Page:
Waynesburg is 316 acres in the mid-east of Ohio, south from Akron. I remember very little about it in actuality. I remember it feeling small. But, not in a compressed sort of way. In a freeing way. It was like traveling back in time.
I don’t think I ever went anywhere other than my grandparents house on Welker Street. They had a gravel path, a big kind of wild, kind of kept yard. They had the best screened in porch I’ve ever been on.
My dad and his brothers grew up there. They went to Sandy Valley High School. They were in marching bands. They worked on cars. My grandpa dug out his own basement.
It’s a place that pulls at me sometimes. A place I’m desperate to visit again. While my deep American roots are firmly planted in West Virginia, the history I touched and smelled – the bed I slept in that dad once slept in – that was all in Waynesburg.
Sometimes I look up the house up on google maps. I try with all my might to pull back the handful of precious memories I have.
Playing Battleship with my cousin Chris.
Prancing around on the porch with Morgan and Megan.
I haven’t had the chance for a ‘no reason’ vacation nearly all of my adult life. But when I do, I know I’ll head there. I know I’ll find the places Dad talked about with his signature blend of seriousness and joy. His animated reserved excitement.
He loved his home.
He loved his family.
He loved his brothers – they were his very best friends.
When I saw them visit, all together – man. I could have watched them talk for hours. They brought each other to life.
Now? It’s a rare occurance to hear from my Radcliff family. Not for any particular reason – just time and distance, I think.
But I find it so important to stay connected to that part of me. That ancestral history that lives in me wants just as much to be expressed as my mom’s side.
It’ll probably still be a while before I’m able to get back there. But I know when I go I’ll use a paper map – in honor of Dad who would probably HATE the fact that I don’t have to memorize the way to anywhere anymore. And when I know I’m close I’ll push the gas pedal down a little more than I ought to – because Dad’s foot always turned to led when he knew he was almost home.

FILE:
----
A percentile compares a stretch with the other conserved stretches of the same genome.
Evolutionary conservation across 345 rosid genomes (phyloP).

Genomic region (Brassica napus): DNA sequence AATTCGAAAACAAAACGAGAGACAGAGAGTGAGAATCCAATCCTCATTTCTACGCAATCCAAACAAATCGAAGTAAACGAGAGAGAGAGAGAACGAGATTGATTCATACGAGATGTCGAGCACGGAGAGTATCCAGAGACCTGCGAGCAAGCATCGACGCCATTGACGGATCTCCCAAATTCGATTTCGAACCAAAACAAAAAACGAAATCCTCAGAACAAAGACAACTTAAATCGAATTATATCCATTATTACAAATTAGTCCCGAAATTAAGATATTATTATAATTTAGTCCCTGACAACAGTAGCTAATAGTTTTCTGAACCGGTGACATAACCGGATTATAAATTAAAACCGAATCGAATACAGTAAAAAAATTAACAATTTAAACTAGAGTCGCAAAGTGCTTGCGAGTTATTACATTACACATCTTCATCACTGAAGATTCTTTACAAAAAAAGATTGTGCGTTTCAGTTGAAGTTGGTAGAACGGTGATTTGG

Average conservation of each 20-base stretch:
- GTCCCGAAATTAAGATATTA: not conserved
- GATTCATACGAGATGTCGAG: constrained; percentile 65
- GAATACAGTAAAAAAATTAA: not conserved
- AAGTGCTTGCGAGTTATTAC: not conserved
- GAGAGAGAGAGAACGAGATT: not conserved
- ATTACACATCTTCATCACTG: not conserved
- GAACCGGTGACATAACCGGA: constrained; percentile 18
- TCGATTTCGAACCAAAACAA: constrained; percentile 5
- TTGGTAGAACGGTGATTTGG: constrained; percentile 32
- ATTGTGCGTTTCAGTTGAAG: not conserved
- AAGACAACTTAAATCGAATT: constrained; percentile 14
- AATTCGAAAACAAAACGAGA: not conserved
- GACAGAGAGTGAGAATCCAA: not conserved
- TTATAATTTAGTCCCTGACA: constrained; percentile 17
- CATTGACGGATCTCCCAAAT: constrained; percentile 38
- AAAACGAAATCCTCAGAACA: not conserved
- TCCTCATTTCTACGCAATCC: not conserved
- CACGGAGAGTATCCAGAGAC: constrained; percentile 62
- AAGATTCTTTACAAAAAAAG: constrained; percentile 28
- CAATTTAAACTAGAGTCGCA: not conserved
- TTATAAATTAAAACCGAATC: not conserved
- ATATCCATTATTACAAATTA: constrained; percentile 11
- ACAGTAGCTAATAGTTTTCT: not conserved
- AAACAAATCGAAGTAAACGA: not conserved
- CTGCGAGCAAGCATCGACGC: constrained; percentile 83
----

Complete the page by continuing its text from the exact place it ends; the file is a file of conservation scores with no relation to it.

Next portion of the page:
And I’ll drive by – maybe I’ll even dig up the courage to knock and explain myself. Ask if the people who live there now mind if I take a picture or two.
I’ll try to find the hill Dad raced his brother Rod down during a newspaper route. I’ll try to find the field he marched on, Trombone in hand. I’ll see what his high school theatre looks like now.
But in the meantime, sometimes, I’ll pull out one of Grandma Radcliff’s recipes. Like these oatmeal cookies. And I’ll make them. And I’ll smile at how much my son and husband love them. And I’ll find incalculable joy that my daughter shouts ‘cookie cookie cookie mmm” at the recipe her namesake wrote down.
And it’ll be enough.
Waynesburg Oatmeal Cookies
Makes: 5 dozen cookies
- 3/4 C shortening
- 1 C brown sugar, packed
- 1/2 C sugar
- 1 egg
- 1/4 C water
- 1 tsp vanilla
- 1 C sifted flour
- 1 tsp salt
- 1/2 tsp baking soda
- 3 C uncooked rolled oats
- Stand mixer
- Various measuring cups and spoons
- Preheat your oven to 350 F/180 C/Gas Mark 4.
- Put shortening, brown sugar, sugar, egg, water, and vanilla in the bowl of your stand mixer. Beat thoroughly at a medium speed until fully incorporated and fluffy.
- Sift the flour, salt, and baking soda. Slowly add and incorporate into wet mixture, mixing well. Blend in oats evenly.
- I recommend chilling the dough for around an hour or so – it will make removing the done cookies easier at the end.
- Drop by teaspoons onto a well-greased baking sheet. Bake 12 to 15 minutes.
- Careful not to overbake. Remove from the pan immediately with a metal spatula.
- Allow to cool on a wire rack.